We’ve all experienced it or know someone who has: the heart-pounding panic after hitting ‘Reply All’ and then ‘Send’ on a message meant for only a select few on the email chain.

Like ‘Joey’, a Canadian ex-pat teaching in Milan, who told CTVNews.ca he sent plans for a romantic evening with a new girlfriend to his entire faculty.

While these mishaps can be side-splittingly funny and provide great fodder for the company holiday party, others can lead to jobs lost, feelings hurt and relationships damaged beyond repair.

Because of the potential embarrassment and damage ‘reply all’ can cause, is it time to do away with it? Or at least make it a bit less convenient to do?

Thankfully there are safeguards available for those with itchy click fingers, who are ready to admit they need help saving them from themselves in our world of instant communication.

Microsoft offers a free, simple plug-in option for Outlook 2010 that you can download, called NoReplyAll.

It simply adds a few buttons to your ‘ribbon’ at the top of your email menu. Here’s what the buttons look like:

NoReplyAll button

By clicking the ‘Reply All’ disable button, the actual ‘Reply All’ button is greyed out, and becomes unclickable, like so:

NoReplyAll Grey Image

If you really do need to reply to everybody, just click the disable button again and the greyed-out button becomes functional. Simple.

You might prefer another free Outlook add-on called by Infosystems, called TuneReplyAll. If you’re replying en masse to an email group, a warning pops up that asks if you really want to send your message.

TuneReplyAll box

Again, simple but effective, and a worthwhile extra step that might save you from a lot of trouble.

If you’re using an older version of Outlook, like 2003 or 2007, there’s an option that doesn’t require installing plug-ins. Hold down your Alt key, then drag the 'Reply All' button right off the ribbon. Want it back? Click on the arrow on the right side of the ribbon to customize your buttons, and reactivate ‘Reply All’.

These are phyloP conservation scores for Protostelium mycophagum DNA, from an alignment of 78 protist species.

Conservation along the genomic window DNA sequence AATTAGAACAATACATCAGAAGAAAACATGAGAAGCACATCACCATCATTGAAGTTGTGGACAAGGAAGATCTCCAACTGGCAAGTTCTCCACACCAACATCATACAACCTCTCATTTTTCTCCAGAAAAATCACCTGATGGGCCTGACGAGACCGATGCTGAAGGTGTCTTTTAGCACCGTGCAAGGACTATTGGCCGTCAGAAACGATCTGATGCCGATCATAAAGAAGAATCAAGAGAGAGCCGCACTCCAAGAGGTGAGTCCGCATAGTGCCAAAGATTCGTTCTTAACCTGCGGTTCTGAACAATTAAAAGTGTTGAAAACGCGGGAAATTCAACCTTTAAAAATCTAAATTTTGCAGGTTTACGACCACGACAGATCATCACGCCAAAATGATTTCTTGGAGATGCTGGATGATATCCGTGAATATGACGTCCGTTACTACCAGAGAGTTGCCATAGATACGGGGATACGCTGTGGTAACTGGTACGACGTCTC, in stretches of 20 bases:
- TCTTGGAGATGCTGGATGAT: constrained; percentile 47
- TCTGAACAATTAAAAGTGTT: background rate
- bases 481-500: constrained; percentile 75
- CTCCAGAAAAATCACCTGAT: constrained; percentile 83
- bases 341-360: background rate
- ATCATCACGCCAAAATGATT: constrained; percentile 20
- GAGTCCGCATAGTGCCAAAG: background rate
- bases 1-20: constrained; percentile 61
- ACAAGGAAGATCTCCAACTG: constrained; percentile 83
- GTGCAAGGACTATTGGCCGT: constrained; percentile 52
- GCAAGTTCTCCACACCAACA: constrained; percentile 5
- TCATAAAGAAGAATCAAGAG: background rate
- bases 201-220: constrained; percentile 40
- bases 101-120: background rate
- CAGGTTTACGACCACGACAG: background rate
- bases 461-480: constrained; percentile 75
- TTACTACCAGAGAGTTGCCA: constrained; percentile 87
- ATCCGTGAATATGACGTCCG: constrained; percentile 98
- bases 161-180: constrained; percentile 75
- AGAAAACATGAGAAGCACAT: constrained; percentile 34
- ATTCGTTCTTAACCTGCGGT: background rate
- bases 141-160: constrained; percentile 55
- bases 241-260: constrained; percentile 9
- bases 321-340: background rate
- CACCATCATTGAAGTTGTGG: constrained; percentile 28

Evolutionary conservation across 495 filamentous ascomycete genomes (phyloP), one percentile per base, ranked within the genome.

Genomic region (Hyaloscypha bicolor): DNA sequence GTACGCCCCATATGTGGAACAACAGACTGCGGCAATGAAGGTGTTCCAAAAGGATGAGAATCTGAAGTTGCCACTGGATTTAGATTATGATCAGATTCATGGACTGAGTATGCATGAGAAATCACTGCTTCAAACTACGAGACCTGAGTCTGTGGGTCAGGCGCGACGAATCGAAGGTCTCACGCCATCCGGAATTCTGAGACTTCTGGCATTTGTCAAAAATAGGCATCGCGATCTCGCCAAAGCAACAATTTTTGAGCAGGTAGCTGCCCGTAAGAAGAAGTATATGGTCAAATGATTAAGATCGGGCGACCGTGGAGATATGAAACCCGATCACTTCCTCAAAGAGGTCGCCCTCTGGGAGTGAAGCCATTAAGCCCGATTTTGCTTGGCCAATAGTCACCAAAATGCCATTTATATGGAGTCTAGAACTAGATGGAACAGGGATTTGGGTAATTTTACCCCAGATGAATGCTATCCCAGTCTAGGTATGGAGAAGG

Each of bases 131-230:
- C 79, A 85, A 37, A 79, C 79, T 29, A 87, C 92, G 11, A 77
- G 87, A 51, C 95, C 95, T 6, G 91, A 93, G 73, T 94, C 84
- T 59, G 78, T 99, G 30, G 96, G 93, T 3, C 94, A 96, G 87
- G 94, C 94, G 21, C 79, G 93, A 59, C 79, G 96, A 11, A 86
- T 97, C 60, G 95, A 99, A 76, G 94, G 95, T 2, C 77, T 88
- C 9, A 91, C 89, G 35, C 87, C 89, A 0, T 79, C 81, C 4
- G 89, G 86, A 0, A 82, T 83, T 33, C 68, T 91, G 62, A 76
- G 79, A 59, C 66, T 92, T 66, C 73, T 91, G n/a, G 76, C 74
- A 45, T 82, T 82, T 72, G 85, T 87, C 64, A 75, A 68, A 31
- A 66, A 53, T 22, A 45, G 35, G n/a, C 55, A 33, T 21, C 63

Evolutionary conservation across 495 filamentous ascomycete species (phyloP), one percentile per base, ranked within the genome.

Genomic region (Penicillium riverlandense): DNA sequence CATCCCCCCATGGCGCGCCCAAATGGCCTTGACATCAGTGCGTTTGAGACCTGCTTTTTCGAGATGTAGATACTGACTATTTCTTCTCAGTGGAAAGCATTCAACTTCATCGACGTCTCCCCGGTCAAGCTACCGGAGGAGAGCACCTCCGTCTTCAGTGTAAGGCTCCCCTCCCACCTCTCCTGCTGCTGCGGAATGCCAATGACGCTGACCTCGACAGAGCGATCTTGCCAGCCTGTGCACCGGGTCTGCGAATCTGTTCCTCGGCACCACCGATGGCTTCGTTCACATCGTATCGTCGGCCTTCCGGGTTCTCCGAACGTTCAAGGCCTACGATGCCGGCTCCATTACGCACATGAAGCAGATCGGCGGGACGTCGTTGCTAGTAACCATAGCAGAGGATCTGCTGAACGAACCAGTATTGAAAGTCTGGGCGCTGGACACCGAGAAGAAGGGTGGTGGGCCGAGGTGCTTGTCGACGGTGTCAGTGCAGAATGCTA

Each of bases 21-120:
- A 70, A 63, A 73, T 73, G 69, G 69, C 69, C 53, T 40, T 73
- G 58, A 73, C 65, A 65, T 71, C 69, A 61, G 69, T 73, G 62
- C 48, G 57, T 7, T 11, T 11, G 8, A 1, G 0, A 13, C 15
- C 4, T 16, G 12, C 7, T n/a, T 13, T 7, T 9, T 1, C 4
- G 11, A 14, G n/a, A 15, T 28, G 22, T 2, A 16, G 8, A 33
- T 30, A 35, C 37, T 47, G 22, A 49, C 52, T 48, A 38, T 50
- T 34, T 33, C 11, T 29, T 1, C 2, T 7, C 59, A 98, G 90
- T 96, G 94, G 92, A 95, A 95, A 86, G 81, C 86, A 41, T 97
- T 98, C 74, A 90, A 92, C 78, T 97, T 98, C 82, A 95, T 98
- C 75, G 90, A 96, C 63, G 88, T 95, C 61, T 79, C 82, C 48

Reply All email

For those who use Gmail, there’s a built-in safeguard in the form of an ‘Undo Send’ button that you enable it by going into Settings -> Lab.

 Gmail Undo Send

Gmail Undo Send button

You can also adjust the delay in how fast your emails get sent out, from five seconds up to 30 seconds (in the ‘General’ category in Settings). The longer the delay, of course, the more time you have to undo your mistake.

Of course, mistakes could happen just as easily when replying to emails on a smartphone. While there doesn’t seem to be a built-in function or app on for the iPhone, there are a few Blackberry apps like Puguasoft’s Unsend Email which give you features similar to Gmail’s delay and unsend.

If all this seems ridiculous and unnecessary, don’t be surprised if your workplace gets its IT department to install any of these, or similar, safeguards company-wide.

Why? Aside from banishing the annoying ‘Thanks everyone!’ mass replies, and protecting employees from serious gaffes, these emails can cost a company millions of dollars a year in lost productivity, according to Seattle analytics company VoloMetrix.

The company tells the San Franciso Chronicle that at least 15 per cent of an average office worker's day is spent on email, and 5 per cent of emails received are of the 'Reply All' variety.

When spread out over a 10,000-employee company, that productivity loss can translate into tens of millions of dollars a year, reports the Chronicle.

You can bet the U.S. state department wished it had a safeguard in place in 2009, when employees sent angry 'reply all' responses to a blank errant email sent to thousands of employees -- a situation compounded by users trying to recall the email, generating even more email traffic which eventually crashed the system.

And earlier this year, Immigration Minister Jason Kenney apologized to Alberta deputy premier Thomas Lukaszuk for referring to him as an "a**hole" in an email. Yes, it was a "reply all."